Staying at Alila Manggis in East Bali

Sophie Ryan checks into Alila Manggis in East Bali.

Getting there:

We touched down at Denpasar Airport at 4pm and I was hopeful we’d make it to Alila for a sunset cocktail. Unfortunately, the traffic was so bad it took us about two hours to drive to the hotel and we arrived after dark.

Nevertheless, the lush coconut grove surrounding the hotel was lit and the sound of the rolling waves crashing on the shore was enough to take away all the stress of the hectic trip.

Check-in experience: We were greeted by Alila’s expert staff, who handed me a cold towel and a refreshing ginger-and-lemon iced tea. The check-in process was very easy and done seated at a table facing out to the ocean, rather than at the counter, where staff are available anytime.

Room: All the rooms at Alila Manggis have beautiful views out to the ocean. I was in one of the 31 Superior Rooms, which have a private terrace and doors opening out to the lawn and pool area. It was very spacious at 34sq m with a queen bed, couch, closet and a wet-room style bathroom. The Deluxe Rooms are similar, but are upstairs with a private balcony and day bed designed to maximise the sea views.

Design touches: Renowned Australian architect Kerry Hill designed the resort and was inspired to connect the buildings to nature. The water features that surround every room and corridor add to an overall sense of tranquillity.

Bed: The huge king bed is firm, so it’s great if you like a well-supported sleep.

Bathroom: The toilet and shower are in a separate wet-room area but the basin and mirror are in the main part of the room.

Facilities: The resort has a great list of activities, including snorkelling, diving and fishing off traditional Balinese boats, as well as the ultimate relaxation package: 48 hours of massage and beauty treatments at their onsite spa.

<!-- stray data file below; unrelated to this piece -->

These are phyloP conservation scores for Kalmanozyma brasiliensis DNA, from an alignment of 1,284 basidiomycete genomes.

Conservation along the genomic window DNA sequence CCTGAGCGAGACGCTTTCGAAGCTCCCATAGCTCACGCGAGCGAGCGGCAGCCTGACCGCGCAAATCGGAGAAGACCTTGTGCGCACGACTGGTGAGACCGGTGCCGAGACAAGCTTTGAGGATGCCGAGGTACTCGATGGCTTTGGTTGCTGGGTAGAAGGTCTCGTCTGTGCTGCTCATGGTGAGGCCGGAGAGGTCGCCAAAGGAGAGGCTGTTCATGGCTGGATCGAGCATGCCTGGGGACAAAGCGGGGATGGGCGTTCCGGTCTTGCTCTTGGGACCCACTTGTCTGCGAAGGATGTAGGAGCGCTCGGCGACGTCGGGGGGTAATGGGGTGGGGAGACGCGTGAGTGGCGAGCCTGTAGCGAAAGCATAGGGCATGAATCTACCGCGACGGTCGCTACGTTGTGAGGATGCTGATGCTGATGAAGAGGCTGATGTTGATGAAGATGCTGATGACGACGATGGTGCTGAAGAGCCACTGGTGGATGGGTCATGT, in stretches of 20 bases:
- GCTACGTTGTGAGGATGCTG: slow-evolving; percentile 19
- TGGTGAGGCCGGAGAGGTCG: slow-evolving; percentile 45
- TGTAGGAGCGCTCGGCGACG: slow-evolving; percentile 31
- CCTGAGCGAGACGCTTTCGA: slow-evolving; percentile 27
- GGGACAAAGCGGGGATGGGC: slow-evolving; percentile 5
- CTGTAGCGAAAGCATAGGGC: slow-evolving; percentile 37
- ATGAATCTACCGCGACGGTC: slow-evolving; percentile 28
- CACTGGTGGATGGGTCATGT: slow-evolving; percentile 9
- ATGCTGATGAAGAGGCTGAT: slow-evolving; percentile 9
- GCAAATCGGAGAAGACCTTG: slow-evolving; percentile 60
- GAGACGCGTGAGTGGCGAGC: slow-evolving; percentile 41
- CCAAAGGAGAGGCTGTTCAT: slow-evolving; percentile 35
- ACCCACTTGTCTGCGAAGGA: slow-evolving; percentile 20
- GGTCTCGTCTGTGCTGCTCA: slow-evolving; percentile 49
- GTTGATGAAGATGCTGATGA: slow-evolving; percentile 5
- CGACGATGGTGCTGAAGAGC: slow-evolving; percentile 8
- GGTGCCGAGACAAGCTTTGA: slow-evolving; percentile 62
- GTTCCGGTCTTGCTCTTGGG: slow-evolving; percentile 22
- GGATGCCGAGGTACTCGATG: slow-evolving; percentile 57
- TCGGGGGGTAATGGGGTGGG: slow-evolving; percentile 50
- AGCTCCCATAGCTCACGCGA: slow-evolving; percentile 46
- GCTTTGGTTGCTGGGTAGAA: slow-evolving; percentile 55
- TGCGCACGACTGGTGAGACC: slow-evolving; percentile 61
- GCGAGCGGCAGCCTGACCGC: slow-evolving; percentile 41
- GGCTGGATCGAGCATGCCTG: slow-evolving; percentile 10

Food and drink: Seasalt restaurant serves modern and traditional meals, from picture-perfect “Superbowls” full of fresh fruit, yoghurt and grains for breakfast, to seafood platters prepared in traditional styles for dinner. There’s an ocean-side bar that serves cocktails and finger food. That would be the perfect spot to park up from 5pm to watch the sun go down while trying to work out why the Bali lime is far superior to a regular lime in a caipirinha.

What’s so good about this place? It’s so peaceful and relaxed all tension immediately left my body when I took that first sip of iced tea. It’s great to get a taste of the traditional Balinese culture and appreciate the untouched parts of the island.

And the not so good? The rooms are a little dated and rough around the edges— just the usual scuffing from suitcase wheels and discolouration in the bathrooms. It doesn’t detract from the overall feeling that this is a top-end resort.

Price: From $251 per night.

Wi-Fi: Free Wi-Fi in every room, but it doesn’t extend to some parts of the resort, which can make posting your gratuitous sunset photos to Instagram tricky.

Noise: I was woken in the night by the resident roosters crowing but I wasn’t too bothered by it. I turned off the loud air-conditioning fan in my bedroom so I could enjoy the noise of the waves crashing against the shore from my room. Heavenly.


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